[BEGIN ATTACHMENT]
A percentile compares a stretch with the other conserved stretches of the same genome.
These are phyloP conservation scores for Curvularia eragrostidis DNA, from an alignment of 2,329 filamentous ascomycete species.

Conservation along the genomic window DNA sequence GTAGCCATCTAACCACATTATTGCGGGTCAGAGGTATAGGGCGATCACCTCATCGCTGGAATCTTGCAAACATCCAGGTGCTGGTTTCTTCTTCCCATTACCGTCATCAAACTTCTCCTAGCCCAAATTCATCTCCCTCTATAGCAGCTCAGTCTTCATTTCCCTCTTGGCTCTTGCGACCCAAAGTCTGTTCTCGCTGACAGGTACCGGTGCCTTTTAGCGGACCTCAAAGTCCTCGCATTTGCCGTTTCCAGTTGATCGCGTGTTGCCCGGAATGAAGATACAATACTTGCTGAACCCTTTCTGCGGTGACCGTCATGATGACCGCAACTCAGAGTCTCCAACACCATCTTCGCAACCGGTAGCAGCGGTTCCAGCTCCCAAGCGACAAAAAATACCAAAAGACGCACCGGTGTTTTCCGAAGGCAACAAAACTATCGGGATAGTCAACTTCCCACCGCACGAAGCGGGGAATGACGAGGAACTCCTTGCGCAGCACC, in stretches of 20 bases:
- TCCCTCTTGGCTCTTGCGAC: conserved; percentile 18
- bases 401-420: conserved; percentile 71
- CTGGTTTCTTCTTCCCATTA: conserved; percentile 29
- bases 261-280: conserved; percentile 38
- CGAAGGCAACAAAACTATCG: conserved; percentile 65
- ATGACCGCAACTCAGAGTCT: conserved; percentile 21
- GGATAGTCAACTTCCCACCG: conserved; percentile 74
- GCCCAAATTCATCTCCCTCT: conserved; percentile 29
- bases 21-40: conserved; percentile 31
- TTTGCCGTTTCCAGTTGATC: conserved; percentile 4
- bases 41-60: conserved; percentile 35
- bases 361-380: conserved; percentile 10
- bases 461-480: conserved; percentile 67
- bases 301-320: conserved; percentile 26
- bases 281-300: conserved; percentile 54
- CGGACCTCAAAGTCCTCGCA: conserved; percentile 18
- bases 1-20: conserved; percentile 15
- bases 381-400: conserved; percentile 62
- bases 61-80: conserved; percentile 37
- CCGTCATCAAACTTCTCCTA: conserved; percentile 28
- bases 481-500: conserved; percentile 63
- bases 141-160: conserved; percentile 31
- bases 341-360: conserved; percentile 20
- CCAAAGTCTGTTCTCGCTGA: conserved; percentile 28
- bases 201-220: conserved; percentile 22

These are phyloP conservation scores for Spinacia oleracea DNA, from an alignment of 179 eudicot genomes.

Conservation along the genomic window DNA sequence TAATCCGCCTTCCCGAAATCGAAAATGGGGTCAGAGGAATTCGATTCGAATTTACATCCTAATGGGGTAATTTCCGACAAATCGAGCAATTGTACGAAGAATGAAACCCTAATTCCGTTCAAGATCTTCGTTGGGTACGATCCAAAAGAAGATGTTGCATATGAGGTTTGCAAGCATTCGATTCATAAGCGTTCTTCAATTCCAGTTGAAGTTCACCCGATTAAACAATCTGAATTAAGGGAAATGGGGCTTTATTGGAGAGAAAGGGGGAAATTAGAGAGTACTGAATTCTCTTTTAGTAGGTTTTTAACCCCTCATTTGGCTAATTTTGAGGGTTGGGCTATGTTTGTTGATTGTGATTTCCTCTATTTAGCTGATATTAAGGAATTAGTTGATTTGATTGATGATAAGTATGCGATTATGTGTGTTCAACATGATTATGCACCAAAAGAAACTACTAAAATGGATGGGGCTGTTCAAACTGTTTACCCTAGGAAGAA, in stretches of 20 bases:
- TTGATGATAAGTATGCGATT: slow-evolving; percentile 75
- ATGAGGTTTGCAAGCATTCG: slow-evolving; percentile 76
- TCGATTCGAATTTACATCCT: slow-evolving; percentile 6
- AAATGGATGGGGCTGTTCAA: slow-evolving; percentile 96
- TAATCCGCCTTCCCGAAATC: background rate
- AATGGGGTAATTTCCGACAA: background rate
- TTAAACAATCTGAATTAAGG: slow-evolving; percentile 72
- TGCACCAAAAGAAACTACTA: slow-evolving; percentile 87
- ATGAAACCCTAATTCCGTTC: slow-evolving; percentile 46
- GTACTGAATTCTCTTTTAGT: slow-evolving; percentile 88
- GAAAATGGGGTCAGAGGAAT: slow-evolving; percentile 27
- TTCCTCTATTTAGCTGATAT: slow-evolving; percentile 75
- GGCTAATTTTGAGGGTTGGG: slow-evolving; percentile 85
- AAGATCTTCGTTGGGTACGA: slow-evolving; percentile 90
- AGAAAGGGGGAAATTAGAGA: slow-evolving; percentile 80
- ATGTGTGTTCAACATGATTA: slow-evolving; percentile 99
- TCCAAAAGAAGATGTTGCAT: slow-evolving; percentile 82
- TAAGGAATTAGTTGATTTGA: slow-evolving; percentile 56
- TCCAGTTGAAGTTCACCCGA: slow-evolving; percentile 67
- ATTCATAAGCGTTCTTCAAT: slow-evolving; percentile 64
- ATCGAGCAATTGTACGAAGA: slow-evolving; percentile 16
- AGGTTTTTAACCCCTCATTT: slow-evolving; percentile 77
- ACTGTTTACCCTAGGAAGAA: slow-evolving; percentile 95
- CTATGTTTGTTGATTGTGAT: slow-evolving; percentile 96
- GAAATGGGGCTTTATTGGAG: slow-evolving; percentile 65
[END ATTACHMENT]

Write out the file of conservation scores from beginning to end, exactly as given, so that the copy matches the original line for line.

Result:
A percentile compares a stretch with the other conserved stretches of the same genome.
These are phyloP conservation scores for Curvularia eragrostidis DNA, from an alignment of 2,329 filamentous ascomycete species.

Conservation along the genomic window DNA sequence GTAGCCATCTAACCACATTATTGCGGGTCAGAGGTATAGGGCGATCACCTCATCGCTGGAATCTTGCAAACATCCAGGTGCTGGTTTCTTCTTCCCATTACCGTCATCAAACTTCTCCTAGCCCAAATTCATCTCCCTCTATAGCAGCTCAGTCTTCATTTCCCTCTTGGCTCTTGCGACCCAAAGTCTGTTCTCGCTGACAGGTACCGGTGCCTTTTAGCGGACCTCAAAGTCCTCGCATTTGCCGTTTCCAGTTGATCGCGTGTTGCCCGGAATGAAGATACAATACTTGCTGAACCCTTTCTGCGGTGACCGTCATGATGACCGCAACTCAGAGTCTCCAACACCATCTTCGCAACCGGTAGCAGCGGTTCCAGCTCCCAAGCGACAAAAAATACCAAAAGACGCACCGGTGTTTTCCGAAGGCAACAAAACTATCGGGATAGTCAACTTCCCACCGCACGAAGCGGGGAATGACGAGGAACTCCTTGCGCAGCACC, in stretches of 20 bases:
- TCCCTCTTGGCTCTTGCGAC: conserved; percentile 18
- bases 401-420: conserved; percentile 71
- CTGGTTTCTTCTTCCCATTA: conserved; percentile 29
- bases 261-280: conserved; percentile 38
- CGAAGGCAACAAAACTATCG: conserved; percentile 65
- ATGACCGCAACTCAGAGTCT: conserved; percentile 21
- GGATAGTCAACTTCCCACCG: conserved; percentile 74
- GCCCAAATTCATCTCCCTCT: conserved; percentile 29
- bases 21-40: conserved; percentile 31
- TTTGCCGTTTCCAGTTGATC: conserved; percentile 4
- bases 41-60: conserved; percentile 35
- bases 361-380: conserved; percentile 10
- bases 461-480: conserved; percentile 67
- bases 301-320: conserved; percentile 26
- bases 281-300: conserved; percentile 54
- CGGACCTCAAAGTCCTCGCA: conserved; percentile 18
- bases 1-20: conserved; percentile 15
- bases 381-400: conserved; percentile 62
- bases 61-80: conserved; percentile 37
- CCGTCATCAAACTTCTCCTA: conserved; percentile 28
- bases 481-500: conserved; percentile 63
- bases 141-160: conserved; percentile 31
- bases 341-360: conserved; percentile 20
- CCAAAGTCTGTTCTCGCTGA: conserved; percentile 28
- bases 201-220: conserved; percentile 22

These are phyloP conservation scores for Spinacia oleracea DNA, from an alignment of 179 eudicot genomes.

Conservation along the genomic window DNA sequence TAATCCGCCTTCCCGAAATCGAAAATGGGGTCAGAGGAATTCGATTCGAATTTACATCCTAATGGGGTAATTTCCGACAAATCGAGCAATTGTACGAAGAATGAAACCCTAATTCCGTTCAAGATCTTCGTTGGGTACGATCCAAAAGAAGATGTTGCATATGAGGTTTGCAAGCATTCGATTCATAAGCGTTCTTCAATTCCAGTTGAAGTTCACCCGATTAAACAATCTGAATTAAGGGAAATGGGGCTTTATTGGAGAGAAAGGGGGAAATTAGAGAGTACTGAATTCTCTTTTAGTAGGTTTTTAACCCCTCATTTGGCTAATTTTGAGGGTTGGGCTATGTTTGTTGATTGTGATTTCCTCTATTTAGCTGATATTAAGGAATTAGTTGATTTGATTGATGATAAGTATGCGATTATGTGTGTTCAACATGATTATGCACCAAAAGAAACTACTAAAATGGATGGGGCTGTTCAAACTGTTTACCCTAGGAAGAA, in stretches of 20 bases:
- TTGATGATAAGTATGCGATT: slow-evolving; percentile 75
- ATGAGGTTTGCAAGCATTCG: slow-evolving; percentile 76
- TCGATTCGAATTTACATCCT: slow-evolving; percentile 6
- AAATGGATGGGGCTGTTCAA: slow-evolving; percentile 96
- TAATCCGCCTTCCCGAAATC: background rate
- AATGGGGTAATTTCCGACAA: background rate
- TTAAACAATCTGAATTAAGG: slow-evolving; percentile 72
- TGCACCAAAAGAAACTACTA: slow-evolving; percentile 87
- ATGAAACCCTAATTCCGTTC: slow-evolving; percentile 46
- GTACTGAATTCTCTTTTAGT: slow-evolving; percentile 88
- GAAAATGGGGTCAGAGGAAT: slow-evolving; percentile 27
- TTCCTCTATTTAGCTGATAT: slow-evolving; percentile 75
- GGCTAATTTTGAGGGTTGGG: slow-evolving; percentile 85
- AAGATCTTCGTTGGGTACGA: slow-evolving; percentile 90
- AGAAAGGGGGAAATTAGAGA: slow-evolving; percentile 80
- ATGTGTGTTCAACATGATTA: slow-evolving; percentile 99
- TCCAAAAGAAGATGTTGCAT: slow-evolving; percentile 82
- TAAGGAATTAGTTGATTTGA: slow-evolving; percentile 56
- TCCAGTTGAAGTTCACCCGA: slow-evolving; percentile 67
- ATTCATAAGCGTTCTTCAAT: slow-evolving; percentile 64
- ATCGAGCAATTGTACGAAGA: slow-evolving; percentile 16
- AGGTTTTTAACCCCTCATTT: slow-evolving; percentile 77
- ACTGTTTACCCTAGGAAGAA: slow-evolving; percentile 95
- CTATGTTTGTTGATTGTGAT: slow-evolving; percentile 96
- GAAATGGGGCTTTATTGGAG: slow-evolving; percentile 65